The Fast And The Furious is a guilty pleasure of mine; this amped up, goofy remake of Point Break is actually a ridiculously fun adrenaline rush. As a sequel, 2 Fast 2 Furious is pointless (it’s sorely missing the presence of the first film's co-star, Vin Diesel). As an exciting action film it’s just lacking. As a fun-dumb genre movie, it doesn’t deliver. HOWEVER, as apparently lame a movie as it is, it does work as a touching gay love story between two men whose macho cultures suppress them from revealing their true feelings and stop them from acting on their apparent lust. In that context this is powerful, beautiful film. 2 Fast 2 Furious is like a sexless, jacked-up Brokeback Mountain on speed.
Returning from the first film Paul Walker (a not very impressive pretty boy actor) plays Brian O’Conner, once an undercover cop who used his love of cars and drag racing to do some deep cover, infiltrating a ring of racing crooks. Now pushed by the Florida State cops to crack a ring of drag racing drug dealers led by the evil Carter Verone (Cole Hauser, star of the entertainingly awful Paparazzi, channeling fellow actor James Remar in his younger 48 Hrs days). Brian recruits Roman Pearce (Gibson), his childhood homie and the love of his life. Roman blames him for his prison stint some years ago, but after seeing each other for the first time, they roll around on the ground together and Roman completely agrees to work with Brian. As Monica, Eva Mendes is the low-cut top wearing, undercover Fed who tries to come between them.Continue Reading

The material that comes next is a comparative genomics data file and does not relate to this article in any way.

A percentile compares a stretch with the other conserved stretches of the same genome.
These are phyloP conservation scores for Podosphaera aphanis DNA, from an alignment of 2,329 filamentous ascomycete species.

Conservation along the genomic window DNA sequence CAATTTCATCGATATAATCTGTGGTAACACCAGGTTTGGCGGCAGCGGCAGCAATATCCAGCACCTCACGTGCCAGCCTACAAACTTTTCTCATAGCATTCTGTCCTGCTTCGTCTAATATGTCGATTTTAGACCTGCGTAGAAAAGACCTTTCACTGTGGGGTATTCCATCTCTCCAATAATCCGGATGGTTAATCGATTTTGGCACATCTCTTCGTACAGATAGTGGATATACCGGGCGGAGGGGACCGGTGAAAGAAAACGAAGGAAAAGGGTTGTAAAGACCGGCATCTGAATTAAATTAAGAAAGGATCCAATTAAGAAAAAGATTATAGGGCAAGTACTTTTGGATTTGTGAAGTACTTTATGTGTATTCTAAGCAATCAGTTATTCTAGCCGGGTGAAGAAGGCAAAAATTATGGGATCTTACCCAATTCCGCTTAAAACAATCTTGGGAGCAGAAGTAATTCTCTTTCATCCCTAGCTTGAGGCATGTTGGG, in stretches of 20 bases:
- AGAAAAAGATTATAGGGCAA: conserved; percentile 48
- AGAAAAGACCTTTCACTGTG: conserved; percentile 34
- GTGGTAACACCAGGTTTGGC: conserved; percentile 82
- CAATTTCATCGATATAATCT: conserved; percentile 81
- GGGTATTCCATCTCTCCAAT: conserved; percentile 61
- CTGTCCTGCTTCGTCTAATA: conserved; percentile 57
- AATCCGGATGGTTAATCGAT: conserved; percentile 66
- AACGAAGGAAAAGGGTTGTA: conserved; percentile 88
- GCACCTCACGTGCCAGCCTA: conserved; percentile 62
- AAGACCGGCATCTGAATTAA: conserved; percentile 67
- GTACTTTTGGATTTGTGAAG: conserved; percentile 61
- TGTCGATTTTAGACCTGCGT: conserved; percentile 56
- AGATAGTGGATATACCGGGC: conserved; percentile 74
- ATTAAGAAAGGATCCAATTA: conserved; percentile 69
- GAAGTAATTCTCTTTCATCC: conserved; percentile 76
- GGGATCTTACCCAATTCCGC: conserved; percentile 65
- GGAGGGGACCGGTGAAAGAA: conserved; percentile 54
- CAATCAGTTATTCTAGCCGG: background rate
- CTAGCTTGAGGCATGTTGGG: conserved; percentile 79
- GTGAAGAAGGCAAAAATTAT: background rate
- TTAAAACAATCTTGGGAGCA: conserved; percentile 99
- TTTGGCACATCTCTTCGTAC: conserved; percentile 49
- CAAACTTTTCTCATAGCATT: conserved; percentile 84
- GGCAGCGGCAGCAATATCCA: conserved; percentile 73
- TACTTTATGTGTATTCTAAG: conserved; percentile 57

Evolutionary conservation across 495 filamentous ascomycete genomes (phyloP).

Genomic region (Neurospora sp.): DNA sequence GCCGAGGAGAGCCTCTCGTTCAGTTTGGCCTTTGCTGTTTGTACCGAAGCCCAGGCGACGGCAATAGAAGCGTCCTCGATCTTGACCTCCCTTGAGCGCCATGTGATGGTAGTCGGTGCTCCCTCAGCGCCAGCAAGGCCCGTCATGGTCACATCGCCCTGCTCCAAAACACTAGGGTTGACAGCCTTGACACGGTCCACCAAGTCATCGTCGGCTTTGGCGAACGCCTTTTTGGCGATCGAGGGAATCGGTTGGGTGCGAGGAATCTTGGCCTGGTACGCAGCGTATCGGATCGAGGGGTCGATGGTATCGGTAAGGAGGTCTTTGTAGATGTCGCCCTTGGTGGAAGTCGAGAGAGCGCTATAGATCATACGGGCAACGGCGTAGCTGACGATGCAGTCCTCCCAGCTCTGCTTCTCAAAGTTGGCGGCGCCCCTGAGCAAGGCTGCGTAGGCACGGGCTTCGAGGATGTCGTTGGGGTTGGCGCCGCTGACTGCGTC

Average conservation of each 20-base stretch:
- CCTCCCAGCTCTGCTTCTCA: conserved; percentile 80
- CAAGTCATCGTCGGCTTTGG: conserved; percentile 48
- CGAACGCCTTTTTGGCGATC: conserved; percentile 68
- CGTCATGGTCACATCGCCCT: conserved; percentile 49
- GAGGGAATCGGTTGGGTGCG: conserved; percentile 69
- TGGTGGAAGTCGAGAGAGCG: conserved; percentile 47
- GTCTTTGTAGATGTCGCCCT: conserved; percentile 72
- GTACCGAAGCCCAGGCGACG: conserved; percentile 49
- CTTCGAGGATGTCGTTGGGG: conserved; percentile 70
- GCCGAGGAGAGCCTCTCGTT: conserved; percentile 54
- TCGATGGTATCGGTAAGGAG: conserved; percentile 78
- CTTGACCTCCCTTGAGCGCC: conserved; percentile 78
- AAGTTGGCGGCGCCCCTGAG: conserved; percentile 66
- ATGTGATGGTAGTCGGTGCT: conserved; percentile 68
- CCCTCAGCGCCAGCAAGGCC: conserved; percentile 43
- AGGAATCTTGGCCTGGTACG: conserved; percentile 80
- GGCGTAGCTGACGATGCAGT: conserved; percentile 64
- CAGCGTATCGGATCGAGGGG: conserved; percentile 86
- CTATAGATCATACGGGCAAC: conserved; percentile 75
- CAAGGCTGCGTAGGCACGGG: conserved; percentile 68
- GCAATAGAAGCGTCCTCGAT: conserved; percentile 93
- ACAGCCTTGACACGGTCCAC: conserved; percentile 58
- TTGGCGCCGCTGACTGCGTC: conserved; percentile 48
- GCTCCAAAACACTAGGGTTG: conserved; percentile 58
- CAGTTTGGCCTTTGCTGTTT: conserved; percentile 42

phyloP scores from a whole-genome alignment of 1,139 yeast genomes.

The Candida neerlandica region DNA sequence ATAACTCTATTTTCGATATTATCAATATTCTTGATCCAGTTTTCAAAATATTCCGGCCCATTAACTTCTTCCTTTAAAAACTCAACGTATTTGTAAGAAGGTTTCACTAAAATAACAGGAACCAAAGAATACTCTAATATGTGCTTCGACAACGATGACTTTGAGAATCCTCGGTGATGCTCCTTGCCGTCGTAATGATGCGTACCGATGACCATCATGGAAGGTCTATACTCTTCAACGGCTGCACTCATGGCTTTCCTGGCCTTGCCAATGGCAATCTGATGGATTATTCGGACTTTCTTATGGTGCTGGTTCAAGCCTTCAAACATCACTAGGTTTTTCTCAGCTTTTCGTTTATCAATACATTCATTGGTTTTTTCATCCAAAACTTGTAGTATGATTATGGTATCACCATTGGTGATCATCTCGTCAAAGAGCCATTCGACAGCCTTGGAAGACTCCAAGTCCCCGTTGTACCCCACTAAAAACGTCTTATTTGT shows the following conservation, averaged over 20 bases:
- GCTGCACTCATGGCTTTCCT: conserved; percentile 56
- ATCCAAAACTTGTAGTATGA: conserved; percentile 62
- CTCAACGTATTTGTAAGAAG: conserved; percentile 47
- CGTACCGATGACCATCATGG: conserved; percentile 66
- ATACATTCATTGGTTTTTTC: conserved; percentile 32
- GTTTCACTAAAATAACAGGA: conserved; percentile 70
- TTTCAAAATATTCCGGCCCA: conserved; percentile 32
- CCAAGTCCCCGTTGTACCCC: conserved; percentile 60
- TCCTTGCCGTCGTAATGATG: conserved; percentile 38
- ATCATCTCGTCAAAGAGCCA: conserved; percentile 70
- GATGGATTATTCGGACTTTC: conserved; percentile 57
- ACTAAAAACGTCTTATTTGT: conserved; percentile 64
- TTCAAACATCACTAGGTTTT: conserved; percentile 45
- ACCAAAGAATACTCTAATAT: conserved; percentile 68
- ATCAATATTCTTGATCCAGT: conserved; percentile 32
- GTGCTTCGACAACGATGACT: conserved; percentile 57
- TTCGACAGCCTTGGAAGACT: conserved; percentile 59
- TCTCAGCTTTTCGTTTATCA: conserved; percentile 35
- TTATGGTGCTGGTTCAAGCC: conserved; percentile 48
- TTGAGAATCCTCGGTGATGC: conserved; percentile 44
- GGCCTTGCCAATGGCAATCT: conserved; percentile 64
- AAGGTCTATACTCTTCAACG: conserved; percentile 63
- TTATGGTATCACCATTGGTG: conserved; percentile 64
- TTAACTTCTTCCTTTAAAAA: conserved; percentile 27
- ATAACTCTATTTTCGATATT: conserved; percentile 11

The Battle Of Algiers
Banned in France for five years, The Battle Of Algiers is the best pro-terrorism film ever made (yep, even better than V For Vendetta). Led by Ennio Morricone’s thrilling score, who wouldn’t root for those poor, but heroic Algerians in their struggle against the creepy militant imperialistic French? Hey, you gotta do what you gotta do to get all those pretentious cafes out of the Casbah. Told about ten years after the actual war, director Gillo Pontecorvo has crafted the definition of a "docu-drama," so well done it’s often mistaken for an actual documentary. Shot in grainy black & white in the actual locations of the real life events, Pontecorvo notes in the opening titles that not one foot of newsreel footage was used.
The Battle Of Algiers was released in the United States as the war in Vietnam was making many Americans sympathetic to the victims of colonialists. The film had a massive impact and scored awards all over the world. It would win the prestigious Silver Lion Award at the Venice Film Festival and strangely, for technical reasons, it would be nominated in 1967 for the Best Foreign Film Oscar and two years later it would get nominated for Best Director and for Best Screenplay (I’m not sure if any other film has received three Oscar nominations in two different years, two years apart).Continue Reading
If nothing else, Marathon Man is relevant as British director John Schlesinger’s last important film. He had been a major force in English cinema in the '60s with Darling, Far From The Madding Crowd, and Sunday Bloody Sunday. In America he made one of the great "Los Angeles movies," Day Of The Locust, and one of the great "New York Movies," Midnight Cowboy (for which he won an Oscar). After Marathon Man his next dozen or so films before his death in 2003 would be completely unmemorable (with the exception of Sean Penn’s stellar performance in The Falcon and The Snowman), sadly ending such a promising career with the horrid Madonna vehicle, The Next Best Thing.
Based on a massive bestseller by William Goldman (Butch Cassidy and The Sundance Kid), Marathon Man is interesting because Schlesinger is able to use the docu-street style he perfected with Midnight Cowboy and his smart, gentle approach to grown-up literature to turn out a really cool, tough, and intelligent thriller. It’s a film with a number of twists, though they don’t always add-up, on the whole it's a taut, gripping, exciting film.Continue Reading